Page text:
CityBeat: How did the strike go?

Nativo Lopez: This past Sunday, we met with 15 organizations that supported this throughout the state. In the Los Angeles Unified School District, they reported nearly 30 percent absenteeism out of about 746,000 students. That’s significant, and it can’t be attributed to a flu bug. Many districts reported similar numbers. Fresno was 35 percent down in attendance. There were marches throughout the state. Telemundo reported close to 7,000 people marching in San Francisco’s Mission District.

We also launched a national boycott against Clear Channel and its station KFI (640 AM) in Los Angeles and their shock jocks John & Ken for spreading hate against Latinos and immigrants. We’re communicating with the companies that advertise on that show and asking them to remove all advertising from the station. There are similar shock jocks on Clear Channel stations in Sacramento and San Diego. They use ‘illegals’ as a code word for the Latino community. John & Ken were organizing and calling on people to sign the petition to repeal SB 60.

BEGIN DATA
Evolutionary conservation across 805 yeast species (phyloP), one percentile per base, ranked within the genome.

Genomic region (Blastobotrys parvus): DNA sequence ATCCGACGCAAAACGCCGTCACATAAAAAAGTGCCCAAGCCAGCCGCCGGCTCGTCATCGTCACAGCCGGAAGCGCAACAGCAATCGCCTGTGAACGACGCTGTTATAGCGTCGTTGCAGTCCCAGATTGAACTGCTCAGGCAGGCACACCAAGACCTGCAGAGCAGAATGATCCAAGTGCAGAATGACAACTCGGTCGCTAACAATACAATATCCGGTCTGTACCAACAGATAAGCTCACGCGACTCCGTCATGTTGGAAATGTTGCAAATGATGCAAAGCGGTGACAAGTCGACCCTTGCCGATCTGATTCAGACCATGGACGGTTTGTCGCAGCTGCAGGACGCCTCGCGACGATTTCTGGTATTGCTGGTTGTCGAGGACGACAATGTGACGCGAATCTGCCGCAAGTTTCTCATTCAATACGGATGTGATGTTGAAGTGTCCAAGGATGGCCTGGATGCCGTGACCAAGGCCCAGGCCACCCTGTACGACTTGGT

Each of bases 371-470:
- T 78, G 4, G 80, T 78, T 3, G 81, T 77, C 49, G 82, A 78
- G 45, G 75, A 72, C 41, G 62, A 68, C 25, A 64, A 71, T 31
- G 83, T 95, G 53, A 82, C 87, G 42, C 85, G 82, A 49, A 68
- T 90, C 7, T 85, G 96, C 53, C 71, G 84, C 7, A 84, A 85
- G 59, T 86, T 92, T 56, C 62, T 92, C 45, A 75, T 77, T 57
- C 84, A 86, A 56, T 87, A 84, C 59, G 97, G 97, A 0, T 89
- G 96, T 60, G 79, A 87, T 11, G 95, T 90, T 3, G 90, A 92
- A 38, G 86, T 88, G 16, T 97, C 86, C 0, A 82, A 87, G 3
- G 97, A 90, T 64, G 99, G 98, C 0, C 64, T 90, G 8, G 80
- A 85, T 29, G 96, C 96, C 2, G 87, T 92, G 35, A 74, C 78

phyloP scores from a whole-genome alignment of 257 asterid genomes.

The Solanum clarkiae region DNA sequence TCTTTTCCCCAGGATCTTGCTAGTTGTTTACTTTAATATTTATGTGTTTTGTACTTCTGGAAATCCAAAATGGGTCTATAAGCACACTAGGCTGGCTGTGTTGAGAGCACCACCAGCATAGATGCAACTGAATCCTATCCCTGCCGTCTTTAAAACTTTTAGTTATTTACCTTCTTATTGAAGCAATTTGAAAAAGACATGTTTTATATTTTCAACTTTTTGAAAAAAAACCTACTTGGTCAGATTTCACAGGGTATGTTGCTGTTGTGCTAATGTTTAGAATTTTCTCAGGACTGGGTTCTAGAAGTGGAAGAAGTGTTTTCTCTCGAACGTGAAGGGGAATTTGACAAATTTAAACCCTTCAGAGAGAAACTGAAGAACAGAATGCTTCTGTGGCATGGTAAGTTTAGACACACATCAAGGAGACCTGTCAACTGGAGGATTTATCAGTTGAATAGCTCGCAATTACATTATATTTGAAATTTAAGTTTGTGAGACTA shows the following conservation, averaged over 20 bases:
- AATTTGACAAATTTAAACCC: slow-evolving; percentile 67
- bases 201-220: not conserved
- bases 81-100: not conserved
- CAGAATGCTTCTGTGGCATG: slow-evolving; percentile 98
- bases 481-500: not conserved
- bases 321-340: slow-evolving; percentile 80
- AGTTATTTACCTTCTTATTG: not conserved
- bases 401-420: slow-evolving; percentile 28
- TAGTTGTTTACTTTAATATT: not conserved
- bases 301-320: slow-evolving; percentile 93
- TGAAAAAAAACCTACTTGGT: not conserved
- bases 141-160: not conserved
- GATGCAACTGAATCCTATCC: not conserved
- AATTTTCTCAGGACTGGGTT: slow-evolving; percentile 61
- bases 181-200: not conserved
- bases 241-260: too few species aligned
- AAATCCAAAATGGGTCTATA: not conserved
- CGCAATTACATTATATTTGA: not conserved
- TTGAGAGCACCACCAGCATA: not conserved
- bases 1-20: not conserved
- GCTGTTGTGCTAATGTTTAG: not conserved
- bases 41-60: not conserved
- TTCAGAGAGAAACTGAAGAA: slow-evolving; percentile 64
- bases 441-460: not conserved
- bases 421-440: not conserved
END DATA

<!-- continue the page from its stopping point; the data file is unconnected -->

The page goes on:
What’s your next move?

A coordinating council, Concejo Popular Mexicano, was just formed to continue actions into 2004. It will include marches in Los Angeles and San Francisco in October. There’s a looming son of Prop. 187 [the ballot measure, struck down by courts, that would have denied state education and resources to undocumented immigrants] by Ron Prince, the original author. He will begin circulating a petition for signatures to qualify for the November 2004 ballot. It will essentially deny health and social services to non-legal immigrants. It will obligate public employees to notify authorities if they suspect anyone in their midst is illegal. We’re seeing the nastiness of the mid-1990s resurfacing.